30 May 2011

Two little quilts

I finished two little quilts this week. They are simple geometric designs.

The first has two yellow patchwork circles, sashed in bright blue on an improvised patchwork background of green prints and solids.

I quilted with diagonal lines that follow the on-point grid of the yellow circles.

I love how the chevron pattern shines on the white back. The quilt is bound in the same bright blue and measures 41"x44".

I used the rest of my green patchwork and blue sashing for a second modern geometric baby quilt. The quilting is white and follows the grid established by the sashing.

I have to say working with all this kona white was a little bit intimidating. I don't know if it's actually less forgiving than an off-white or print, but the it sure felt that way. Maybe I'll get used to it if I keep at it. The good news for me is that my next project has lots of white, too!

Another bright geometric back and blue binding finish the blanket.
Both blankets are now available in my shop.

Update: The Mod Wheels baby quilt was featured on Modern Day Quilts

18 May 2011

Hexagon WIP

I've made quite a bit of progress on my hexagon quilt lately.

It languished in a corner for several months, but recently I've spent a fair amount of time on airplanes, and hand-piecing hexagons is a great way to pass the hours. This is not without its hazards, as my fingers tend to be pretty sore by the end of a six-hour flight. On one trip I wore my right elbow raw on the armrest from the repetitive stitching motion. I didn't even realize it until I stood up to get off the plane.

The design has expanded a bit since my original sketch and may yet grow more. I'm currently working left to right. All of the large four-inch hexagons are done (with some machine piecing) and I have mostly small one-inch red ones to add to the right side.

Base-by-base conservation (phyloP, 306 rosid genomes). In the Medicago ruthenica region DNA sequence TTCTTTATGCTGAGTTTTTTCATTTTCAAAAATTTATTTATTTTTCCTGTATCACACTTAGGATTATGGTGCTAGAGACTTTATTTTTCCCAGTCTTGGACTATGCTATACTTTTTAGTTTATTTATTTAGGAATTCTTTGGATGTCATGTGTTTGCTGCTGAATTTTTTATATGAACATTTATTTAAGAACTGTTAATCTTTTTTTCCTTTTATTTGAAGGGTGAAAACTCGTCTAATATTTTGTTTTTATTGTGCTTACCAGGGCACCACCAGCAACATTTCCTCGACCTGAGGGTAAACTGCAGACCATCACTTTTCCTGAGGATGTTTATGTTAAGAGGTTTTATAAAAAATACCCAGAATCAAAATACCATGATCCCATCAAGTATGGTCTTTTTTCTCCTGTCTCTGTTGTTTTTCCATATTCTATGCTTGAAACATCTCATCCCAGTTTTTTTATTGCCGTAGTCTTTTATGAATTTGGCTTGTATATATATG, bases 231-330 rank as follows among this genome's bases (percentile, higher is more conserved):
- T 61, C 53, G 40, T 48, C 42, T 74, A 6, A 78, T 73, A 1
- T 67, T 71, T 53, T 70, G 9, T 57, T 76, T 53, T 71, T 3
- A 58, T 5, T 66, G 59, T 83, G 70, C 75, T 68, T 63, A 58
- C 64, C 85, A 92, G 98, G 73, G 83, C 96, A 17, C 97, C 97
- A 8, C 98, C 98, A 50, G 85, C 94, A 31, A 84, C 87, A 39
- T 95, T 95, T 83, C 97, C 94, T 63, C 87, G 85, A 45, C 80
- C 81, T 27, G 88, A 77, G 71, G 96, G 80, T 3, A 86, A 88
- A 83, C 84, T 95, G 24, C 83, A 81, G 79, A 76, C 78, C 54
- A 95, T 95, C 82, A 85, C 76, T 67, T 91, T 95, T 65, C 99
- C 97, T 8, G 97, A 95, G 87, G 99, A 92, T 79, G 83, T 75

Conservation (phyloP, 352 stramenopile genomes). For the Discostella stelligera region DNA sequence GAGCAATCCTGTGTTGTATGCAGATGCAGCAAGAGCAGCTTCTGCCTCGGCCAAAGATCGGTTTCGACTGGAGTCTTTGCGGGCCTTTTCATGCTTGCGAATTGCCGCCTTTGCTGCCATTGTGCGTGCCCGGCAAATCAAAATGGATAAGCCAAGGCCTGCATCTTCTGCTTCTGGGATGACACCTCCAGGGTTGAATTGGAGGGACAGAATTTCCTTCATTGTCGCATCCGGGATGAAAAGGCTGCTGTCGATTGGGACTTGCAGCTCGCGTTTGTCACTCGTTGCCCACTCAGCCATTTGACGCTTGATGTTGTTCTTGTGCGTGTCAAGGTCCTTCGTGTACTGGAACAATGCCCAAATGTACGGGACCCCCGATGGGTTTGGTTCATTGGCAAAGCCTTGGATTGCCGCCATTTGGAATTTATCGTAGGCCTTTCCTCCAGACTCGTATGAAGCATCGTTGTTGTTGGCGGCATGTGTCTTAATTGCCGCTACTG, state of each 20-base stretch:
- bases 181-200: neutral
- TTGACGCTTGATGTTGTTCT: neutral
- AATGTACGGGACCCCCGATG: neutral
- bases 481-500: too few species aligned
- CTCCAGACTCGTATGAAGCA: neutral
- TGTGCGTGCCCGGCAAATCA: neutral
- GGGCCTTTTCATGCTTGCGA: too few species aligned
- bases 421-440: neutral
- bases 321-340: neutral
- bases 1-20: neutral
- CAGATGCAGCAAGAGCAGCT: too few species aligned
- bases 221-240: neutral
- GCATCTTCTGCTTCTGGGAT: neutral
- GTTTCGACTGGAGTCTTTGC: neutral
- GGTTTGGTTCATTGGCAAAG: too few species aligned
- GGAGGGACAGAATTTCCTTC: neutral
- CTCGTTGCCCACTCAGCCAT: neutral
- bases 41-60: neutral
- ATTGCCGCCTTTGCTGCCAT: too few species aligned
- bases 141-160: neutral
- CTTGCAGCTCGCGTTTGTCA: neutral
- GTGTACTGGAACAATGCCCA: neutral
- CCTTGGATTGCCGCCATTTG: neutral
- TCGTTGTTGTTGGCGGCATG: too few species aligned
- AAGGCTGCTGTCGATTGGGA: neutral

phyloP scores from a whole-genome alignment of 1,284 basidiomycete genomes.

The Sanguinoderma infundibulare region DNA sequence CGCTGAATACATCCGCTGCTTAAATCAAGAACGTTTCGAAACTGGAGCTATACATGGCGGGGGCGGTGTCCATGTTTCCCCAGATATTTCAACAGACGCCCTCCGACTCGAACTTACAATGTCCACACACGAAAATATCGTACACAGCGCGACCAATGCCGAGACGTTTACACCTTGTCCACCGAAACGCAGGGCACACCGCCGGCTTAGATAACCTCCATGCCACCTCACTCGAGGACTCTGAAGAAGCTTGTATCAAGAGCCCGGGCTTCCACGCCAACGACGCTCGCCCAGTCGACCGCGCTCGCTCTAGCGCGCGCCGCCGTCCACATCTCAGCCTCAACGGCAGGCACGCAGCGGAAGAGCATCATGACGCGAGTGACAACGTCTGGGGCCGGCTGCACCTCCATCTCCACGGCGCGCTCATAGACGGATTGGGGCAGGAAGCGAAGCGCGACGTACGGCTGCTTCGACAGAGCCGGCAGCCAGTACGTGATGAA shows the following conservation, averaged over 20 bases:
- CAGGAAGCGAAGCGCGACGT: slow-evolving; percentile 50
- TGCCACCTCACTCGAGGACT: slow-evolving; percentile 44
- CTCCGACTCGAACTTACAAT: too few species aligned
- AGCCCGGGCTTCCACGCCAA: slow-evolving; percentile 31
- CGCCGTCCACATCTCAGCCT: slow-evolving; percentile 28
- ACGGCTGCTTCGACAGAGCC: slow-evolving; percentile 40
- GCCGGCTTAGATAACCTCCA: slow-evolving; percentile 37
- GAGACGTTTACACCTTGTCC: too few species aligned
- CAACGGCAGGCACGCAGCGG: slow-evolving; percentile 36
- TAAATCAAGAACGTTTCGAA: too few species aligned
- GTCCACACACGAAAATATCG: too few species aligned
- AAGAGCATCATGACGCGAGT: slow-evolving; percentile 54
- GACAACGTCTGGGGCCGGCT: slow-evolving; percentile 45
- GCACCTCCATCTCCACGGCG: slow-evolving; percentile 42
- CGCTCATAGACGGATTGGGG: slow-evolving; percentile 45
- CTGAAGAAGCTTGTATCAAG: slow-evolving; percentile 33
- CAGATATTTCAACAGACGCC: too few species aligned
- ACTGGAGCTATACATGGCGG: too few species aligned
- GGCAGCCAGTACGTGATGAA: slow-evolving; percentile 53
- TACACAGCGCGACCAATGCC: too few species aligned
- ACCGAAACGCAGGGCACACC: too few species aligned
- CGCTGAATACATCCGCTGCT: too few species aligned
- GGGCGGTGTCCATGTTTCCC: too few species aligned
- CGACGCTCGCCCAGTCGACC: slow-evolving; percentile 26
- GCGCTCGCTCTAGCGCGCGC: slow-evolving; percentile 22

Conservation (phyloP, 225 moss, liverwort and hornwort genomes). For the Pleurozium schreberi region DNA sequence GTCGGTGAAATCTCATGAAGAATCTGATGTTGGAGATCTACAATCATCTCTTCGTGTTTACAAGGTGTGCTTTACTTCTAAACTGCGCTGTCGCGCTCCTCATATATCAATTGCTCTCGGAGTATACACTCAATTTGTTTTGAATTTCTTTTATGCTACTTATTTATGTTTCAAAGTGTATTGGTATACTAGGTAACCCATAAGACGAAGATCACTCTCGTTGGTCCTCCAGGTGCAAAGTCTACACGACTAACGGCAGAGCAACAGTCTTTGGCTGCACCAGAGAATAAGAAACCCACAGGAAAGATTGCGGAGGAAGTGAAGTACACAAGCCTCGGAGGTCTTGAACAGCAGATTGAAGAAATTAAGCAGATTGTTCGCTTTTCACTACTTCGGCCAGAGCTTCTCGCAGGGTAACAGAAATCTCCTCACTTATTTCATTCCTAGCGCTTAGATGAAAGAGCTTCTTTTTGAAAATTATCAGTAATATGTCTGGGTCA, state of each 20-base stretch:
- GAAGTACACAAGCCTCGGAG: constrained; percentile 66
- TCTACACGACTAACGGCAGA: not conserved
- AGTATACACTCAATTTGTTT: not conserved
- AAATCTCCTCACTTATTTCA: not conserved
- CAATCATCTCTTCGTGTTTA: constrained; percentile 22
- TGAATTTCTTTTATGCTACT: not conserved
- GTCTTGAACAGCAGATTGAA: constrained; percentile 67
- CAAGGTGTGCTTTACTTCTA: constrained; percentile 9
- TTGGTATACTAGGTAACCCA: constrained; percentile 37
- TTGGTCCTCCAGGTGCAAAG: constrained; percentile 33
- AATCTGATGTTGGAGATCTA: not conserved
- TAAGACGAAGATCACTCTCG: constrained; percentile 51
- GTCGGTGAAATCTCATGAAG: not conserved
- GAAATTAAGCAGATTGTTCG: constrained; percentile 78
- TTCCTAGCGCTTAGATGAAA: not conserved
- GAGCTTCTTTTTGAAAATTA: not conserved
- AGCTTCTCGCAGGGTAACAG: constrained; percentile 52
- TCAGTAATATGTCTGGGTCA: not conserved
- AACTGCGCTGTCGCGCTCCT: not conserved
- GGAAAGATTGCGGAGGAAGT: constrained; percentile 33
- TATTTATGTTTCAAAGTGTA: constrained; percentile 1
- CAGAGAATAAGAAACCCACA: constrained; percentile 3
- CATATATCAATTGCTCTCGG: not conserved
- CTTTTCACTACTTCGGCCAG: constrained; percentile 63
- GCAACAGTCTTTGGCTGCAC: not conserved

My favorite detail so far is the way the small shapes meet the big shapes with half hexagons.

13 May 2011

My beautiful mother

For Mother's Day I made an infinity scarf with Anna Maria Horner voile and Kaufman chambray. I used the free Bon Bon Atelier pattern because the closing instructions were the most elegant of the options I found. I meant to take pictures of Mom wearing the scarf but, as usual, I forgot. So Dad took some pics of Mom wearing the scarf -- in three coordinating outfits!

I love you, Mom!

04 May 2011

Hero's nemesis; or, the orange lizard

If a had to choose a favorite among my three stencil quilts, it would be this one. I love everything about it, starting with orange and blue (the colors of the California poppies and blue lupine blooming all over the hills right now.) The background is a disappearing nine-patch of royal blue and deep turquoise prints and solids. The stencil is a grid of half-square triangles in orange shot cotton and prints.

I'm also pleased  with the sense of menace and movement created by the dinosaur entering the frame from the side.

The back is also pieced in orange and blue collected from trimmings and extras from the front. Once again, The quilting along the stencil outlines has a surprising impact on the back.